If you are being denied visitations, it is crucial to keep track of all the days that your child was kept from visitation. Record the instances where you tried to pick up the child and you were denied, as well as attempts to reschedule visitation that were denied.

In cases of denied visitation, courts can enforce the visitation order or punish the parent that denies visitation by way of finding them in contempt.

Courts can modify custody and visitation orders if a parent continues to deny a parent their rights to exercise parental time with their child. In cases involving ongoing denial of visitation, judges will modify the custody order to enable the harmed parent more time with their child. In extreme cases, custody can be transferred over entirely.

If you are repeatedly denied visitation, the lawyers at Griffin & Davis, PLLC will file a petition with the court to enforce the order. We work diligently to help parents protect their rights to ensure frequent and ongoing visitation with their children.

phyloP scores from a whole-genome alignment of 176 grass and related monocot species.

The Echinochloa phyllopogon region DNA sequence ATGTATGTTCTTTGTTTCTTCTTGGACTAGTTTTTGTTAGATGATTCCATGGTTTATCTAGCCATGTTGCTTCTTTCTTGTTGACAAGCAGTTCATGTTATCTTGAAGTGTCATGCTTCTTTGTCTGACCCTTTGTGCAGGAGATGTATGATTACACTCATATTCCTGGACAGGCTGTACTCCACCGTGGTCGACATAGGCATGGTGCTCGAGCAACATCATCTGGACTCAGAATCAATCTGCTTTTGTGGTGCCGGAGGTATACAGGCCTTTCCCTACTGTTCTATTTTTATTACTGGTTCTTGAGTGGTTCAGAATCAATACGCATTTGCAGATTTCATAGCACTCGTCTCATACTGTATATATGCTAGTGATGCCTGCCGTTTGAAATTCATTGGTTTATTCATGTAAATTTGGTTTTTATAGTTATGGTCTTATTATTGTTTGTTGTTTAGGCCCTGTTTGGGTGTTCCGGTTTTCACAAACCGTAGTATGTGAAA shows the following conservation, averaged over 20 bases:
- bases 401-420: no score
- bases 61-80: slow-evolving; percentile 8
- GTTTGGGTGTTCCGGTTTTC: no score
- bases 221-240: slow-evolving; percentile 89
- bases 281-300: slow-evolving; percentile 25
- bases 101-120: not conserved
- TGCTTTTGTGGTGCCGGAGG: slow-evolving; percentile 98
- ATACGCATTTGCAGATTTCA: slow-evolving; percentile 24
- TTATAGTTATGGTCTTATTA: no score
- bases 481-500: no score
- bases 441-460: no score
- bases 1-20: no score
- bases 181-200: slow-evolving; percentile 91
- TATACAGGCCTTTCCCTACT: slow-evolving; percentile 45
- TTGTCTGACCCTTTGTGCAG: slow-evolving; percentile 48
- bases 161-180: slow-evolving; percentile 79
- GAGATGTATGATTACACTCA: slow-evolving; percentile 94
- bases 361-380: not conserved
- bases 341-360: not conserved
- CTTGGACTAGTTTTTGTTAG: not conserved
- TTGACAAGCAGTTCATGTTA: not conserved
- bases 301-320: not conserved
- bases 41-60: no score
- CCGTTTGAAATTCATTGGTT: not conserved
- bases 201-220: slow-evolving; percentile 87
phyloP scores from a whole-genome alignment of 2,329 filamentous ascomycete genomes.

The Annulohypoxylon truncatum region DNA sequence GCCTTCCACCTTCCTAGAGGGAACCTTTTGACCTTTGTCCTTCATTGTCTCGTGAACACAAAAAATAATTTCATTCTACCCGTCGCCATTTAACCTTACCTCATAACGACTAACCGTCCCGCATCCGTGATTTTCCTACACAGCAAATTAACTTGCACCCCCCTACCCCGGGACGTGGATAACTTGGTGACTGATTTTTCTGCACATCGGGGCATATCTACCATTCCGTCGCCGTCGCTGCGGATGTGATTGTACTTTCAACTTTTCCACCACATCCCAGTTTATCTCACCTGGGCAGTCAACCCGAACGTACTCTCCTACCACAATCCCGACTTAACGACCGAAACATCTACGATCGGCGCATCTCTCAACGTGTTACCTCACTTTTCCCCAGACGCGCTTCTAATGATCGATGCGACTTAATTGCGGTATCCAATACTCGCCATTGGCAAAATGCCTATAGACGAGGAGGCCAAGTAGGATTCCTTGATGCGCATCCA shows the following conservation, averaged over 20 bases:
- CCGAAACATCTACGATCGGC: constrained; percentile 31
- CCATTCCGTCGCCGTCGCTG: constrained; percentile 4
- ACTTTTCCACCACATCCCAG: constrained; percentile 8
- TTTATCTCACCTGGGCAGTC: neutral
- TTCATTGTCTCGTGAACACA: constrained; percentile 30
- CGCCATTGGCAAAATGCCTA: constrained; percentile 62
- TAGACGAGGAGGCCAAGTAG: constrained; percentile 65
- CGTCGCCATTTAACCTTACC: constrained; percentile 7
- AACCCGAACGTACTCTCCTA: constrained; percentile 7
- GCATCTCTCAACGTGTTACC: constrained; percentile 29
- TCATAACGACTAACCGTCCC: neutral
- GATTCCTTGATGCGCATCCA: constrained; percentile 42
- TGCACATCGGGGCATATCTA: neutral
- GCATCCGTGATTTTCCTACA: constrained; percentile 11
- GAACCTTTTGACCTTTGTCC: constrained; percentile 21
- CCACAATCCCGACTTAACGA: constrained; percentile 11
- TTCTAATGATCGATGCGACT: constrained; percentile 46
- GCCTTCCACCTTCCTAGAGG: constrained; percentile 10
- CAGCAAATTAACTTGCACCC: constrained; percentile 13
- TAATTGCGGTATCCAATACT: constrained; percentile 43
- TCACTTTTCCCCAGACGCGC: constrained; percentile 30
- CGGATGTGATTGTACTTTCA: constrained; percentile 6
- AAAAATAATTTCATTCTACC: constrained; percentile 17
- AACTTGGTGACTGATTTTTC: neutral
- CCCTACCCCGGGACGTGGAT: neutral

How To Change Visitation In Tennessee

After a visitation order is made, parents can file a request to modify the order. Anyone considering a modification should ask themselves two things. First, has there been a material change in circumstance? This is not a simple yes or no question. Instead, it is important to examine this question in three parts.

  1. Did the change occur before the last order was entered into the court system?
  2. Was the change known about or anticipated at the time the last order was established?
  3. Is the change one that will affect the child’s well-being in a meaningful way?

If the change occurred before the last order, or it was an anticipated change, then your petition will likely be dismissed. If you move ahead, you will need to ask if the material change influences the child’s best interests.

In determining the child’s best interests, the court will apply ten-point listing of the factors. These enable the judge to make an order that accurately reflects the child’s best interests without any undue hardships.

When Parents Change An Order Over Time

Sometimes change is beyond a parent’s control. Quite often, children join extra-curricular activities or have medical or academic needs that change their ability to participate in visits. Sometimes a parent’s work schedule changes and affects their availability during visits.